|MadSci Network: Astronomy|
It's funny I would get sent this question. Part of my job is to figure out exactly this number-- for an object of a given brightness, how many photons do we see in our camera aboard Hubble?
The number of photons detected from an object depends on many things, including the brightness of the object, the size of the telescope and the sensitivity of the detector. A spectrum will tell you how bright an object is at a given wavelength. This in turn will tell you just how many photons you get at that wavelength. The sensitivity of the detector itself depends on lots of factors, such as the wavelength range (color range, if you will) at which you are looking, filters used, etc. Those numbers can be found by testing the equipment. We have tested the our camera thoroughly before launch, so we know those numbers pretty well. It allows us to predict how the camera will perform after launch.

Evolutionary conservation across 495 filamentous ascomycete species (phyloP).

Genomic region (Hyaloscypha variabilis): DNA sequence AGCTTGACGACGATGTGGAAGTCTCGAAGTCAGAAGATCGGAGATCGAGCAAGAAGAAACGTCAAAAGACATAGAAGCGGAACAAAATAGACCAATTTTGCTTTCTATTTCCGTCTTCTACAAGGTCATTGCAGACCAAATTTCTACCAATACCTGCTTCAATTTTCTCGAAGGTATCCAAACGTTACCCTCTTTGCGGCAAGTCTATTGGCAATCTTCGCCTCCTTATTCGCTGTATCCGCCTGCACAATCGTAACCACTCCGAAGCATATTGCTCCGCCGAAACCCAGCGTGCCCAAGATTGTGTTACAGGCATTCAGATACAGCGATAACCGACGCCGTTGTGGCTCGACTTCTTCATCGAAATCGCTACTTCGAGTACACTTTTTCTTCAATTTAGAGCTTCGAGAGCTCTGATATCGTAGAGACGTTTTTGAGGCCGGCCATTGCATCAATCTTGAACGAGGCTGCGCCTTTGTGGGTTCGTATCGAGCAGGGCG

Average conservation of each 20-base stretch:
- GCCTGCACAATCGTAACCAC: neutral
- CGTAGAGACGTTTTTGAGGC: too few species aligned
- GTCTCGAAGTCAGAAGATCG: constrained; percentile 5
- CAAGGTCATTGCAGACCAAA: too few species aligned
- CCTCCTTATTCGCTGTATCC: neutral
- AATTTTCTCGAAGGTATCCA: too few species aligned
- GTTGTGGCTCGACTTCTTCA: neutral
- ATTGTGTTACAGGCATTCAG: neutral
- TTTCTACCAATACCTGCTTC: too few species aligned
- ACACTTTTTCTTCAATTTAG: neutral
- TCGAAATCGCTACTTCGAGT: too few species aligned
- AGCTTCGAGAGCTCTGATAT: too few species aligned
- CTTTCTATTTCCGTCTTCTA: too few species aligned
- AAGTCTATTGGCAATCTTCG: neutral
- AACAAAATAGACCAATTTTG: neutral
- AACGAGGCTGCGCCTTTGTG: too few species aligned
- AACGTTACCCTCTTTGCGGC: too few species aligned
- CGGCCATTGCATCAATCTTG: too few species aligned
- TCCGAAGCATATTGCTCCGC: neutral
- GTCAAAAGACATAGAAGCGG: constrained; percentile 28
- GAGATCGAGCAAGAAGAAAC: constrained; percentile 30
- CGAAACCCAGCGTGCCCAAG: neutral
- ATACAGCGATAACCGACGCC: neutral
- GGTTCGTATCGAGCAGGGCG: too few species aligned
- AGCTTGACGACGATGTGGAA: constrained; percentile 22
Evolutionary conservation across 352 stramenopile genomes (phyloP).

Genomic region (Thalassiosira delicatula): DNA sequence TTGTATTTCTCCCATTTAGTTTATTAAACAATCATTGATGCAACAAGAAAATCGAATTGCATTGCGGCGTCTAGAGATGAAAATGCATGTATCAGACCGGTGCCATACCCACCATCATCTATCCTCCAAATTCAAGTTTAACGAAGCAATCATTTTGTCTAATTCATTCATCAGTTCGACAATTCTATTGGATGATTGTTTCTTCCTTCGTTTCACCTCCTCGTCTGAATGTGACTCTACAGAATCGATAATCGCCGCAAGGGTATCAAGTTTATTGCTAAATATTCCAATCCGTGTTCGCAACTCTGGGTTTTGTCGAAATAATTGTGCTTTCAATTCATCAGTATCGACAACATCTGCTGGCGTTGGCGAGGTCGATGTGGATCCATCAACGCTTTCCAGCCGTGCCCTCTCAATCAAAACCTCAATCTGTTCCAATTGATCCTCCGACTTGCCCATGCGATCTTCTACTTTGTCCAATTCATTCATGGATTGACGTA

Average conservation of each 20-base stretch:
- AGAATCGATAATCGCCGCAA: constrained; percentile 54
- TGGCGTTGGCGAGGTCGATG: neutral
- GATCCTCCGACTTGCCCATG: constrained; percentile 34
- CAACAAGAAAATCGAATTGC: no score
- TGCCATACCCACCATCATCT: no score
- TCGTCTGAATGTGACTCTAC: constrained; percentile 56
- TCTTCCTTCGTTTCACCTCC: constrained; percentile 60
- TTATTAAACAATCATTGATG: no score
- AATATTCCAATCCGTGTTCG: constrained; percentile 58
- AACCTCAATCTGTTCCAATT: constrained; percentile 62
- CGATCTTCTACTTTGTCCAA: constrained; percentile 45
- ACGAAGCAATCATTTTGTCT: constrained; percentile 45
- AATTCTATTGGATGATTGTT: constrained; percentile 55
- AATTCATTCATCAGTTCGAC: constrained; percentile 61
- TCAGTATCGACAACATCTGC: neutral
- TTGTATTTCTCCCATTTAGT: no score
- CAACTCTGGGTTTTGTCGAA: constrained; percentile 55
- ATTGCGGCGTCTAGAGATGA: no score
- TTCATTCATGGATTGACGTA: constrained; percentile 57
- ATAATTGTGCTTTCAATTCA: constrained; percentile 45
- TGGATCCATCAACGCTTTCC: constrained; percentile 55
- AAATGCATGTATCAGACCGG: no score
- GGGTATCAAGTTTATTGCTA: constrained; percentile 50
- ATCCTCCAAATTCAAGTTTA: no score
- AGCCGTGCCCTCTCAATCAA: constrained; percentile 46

An object like a quasar does not produce very many photons. Even over the area of Hubble's 2.4 meter mirror, only a handful of photons are counted every second. A typical quasar may produce less than 10 total photons per second detected! (This is for a typical quasar in the near ultra-violet range using numbers for STIS, one of the cameras on Hubble). That is why we need to take long exposures; a 1000 second exposure will give us 10,000 photon counts, which is not a bad number. Compare this to an image of Alpha Centauri, a bright star, which may produce as much as 30 billion photons every second! We actually need to block most of the light from bright stars to make sure we don't hurt our detectors!
For more info about Hubble and its detectors, go to the Space Telescope Science Institute web site. They have details about the telescope, its detectors and lots of images taken over the past few years.
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